Many Apache products fell in popularity, including Pig, Hive, Hadoop, and Spark. Pig fell five spots in the rankings, more than any other technology. Spark and Hadoop are still commonly desired skills, but my findings show a trend away from them and toward other big-data technologies.

Proprietary statistical software packages MATLAB and SAS saw dramatic declines. MATLAB dropped four spots in the rankings and SAS dropped from the sixth to eighth most common. Both languages saw large percentage declines compared to their 2018 averages.


There are a lot of technologies on this list. 😀 You certainly don’t need to know them all. The mythical data scientist is called a unicorn for a reason. 😉


I suggest that if you are starting out in data science, you concentrate on the technologies that are in demand and growing.

Focus on learning one.

(That’s very good advice, even though I haven’t always followed it. 😁)

Here’s my recommended learning path, in order:


  • Learn Python for general programming. See my book, Memorable Python, to learn the basics.


  • Learn pandas for data manipulation. I believe an organization hiring for a data scientist role with Python will expect applicants to know the pandas and Scikit-learn libraries. Scikit-learn showed up on the list and Pandas just missed making the cutoff. You’ll learn some visualization with Matplotlib and some NumPy at the same time you learn pandas. I’m finishing up a book on pandas. Subscribe to my mailing list to make sure you don’t miss it.


  • Learn machine learning with the Scikit-learn library. I recommend the book Introduction to Machine Leaning with Pythonby Müller & Guido.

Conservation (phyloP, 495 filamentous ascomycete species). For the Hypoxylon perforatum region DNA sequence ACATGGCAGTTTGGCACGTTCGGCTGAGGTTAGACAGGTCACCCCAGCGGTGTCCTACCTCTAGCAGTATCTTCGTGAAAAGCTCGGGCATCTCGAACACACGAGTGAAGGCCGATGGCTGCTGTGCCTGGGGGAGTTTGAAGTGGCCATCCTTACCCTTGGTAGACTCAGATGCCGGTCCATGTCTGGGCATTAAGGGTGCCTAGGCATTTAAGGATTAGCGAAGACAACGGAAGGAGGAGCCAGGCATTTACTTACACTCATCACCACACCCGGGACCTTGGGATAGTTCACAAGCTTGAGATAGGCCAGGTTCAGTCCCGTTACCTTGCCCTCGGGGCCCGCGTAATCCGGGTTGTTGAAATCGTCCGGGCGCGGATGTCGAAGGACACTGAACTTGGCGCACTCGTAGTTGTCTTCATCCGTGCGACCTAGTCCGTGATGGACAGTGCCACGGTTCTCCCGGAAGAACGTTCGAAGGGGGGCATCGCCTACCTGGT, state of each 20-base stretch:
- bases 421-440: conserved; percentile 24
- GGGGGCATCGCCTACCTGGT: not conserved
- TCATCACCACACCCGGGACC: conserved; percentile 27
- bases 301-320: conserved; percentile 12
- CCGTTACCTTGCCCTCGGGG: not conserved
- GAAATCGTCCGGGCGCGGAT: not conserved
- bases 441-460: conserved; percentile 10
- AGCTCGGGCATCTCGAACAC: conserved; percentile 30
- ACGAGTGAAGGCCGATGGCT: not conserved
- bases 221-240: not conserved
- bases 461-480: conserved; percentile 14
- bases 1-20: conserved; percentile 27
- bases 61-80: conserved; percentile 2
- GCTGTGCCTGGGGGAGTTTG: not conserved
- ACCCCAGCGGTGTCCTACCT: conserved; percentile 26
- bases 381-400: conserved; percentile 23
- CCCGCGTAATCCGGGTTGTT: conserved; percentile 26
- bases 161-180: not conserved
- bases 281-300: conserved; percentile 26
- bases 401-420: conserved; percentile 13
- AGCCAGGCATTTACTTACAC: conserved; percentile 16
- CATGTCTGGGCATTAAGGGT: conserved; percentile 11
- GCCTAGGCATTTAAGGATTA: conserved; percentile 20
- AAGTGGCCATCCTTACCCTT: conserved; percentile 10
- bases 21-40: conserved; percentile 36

• Learn SQL for querying relational databases efficiently. I’m finishing up a book on SQL, too. Subscribe to my mailing list to make sure you don’t miss it.
  • Learn Tableau for data visualization. It’s probably the technology on the list that is the most fun to learn and the quickest to pick up. 👍 Check out my Medium article for a six minute introduction to the basics here.


  • Get comfortable with a cloud platform. AWS is a good choice due to its marketshare. Microsoft Azure is a solid second. Even though it’s less popular, I’m partial to Google Cloud because I like its UX and machine learning focus. If you want to become familiar with Google Cloud’s data ingestion, transformation, and storage options, see my article on becoming a Google Cloud Certified Professional Data Engineer.
  • Learn a deep learning framework. TensorFlow is most in demand. Chollet’s book Deep Learning with Python is a great resource for learning Keras and deep learning principles. Keras is now tightly integrated with TensorFlow, so it’s a good place to start. PyTorch is growing rapidly, too. For more on the popularity of different deep learning frameworks, check out my analysis here.

That’s my general learning path advice. Tailor it to fit your needs or ignore it and do what you want!


I hope you found this guide to the most in demand technologies for data scientists useful. If you did, please share it on your favorite social media so other folks can find it, too. 👍

Technologies in Data Scientist Job Listings 2019

Happy Learning!

#data-science #machine-learning

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Buddha Community

Demand Tech Skills for Data Scientists Is The Best!
Siphiwe  Nair

Siphiwe Nair


Your Data Architecture: Simple Best Practices for Your Data Strategy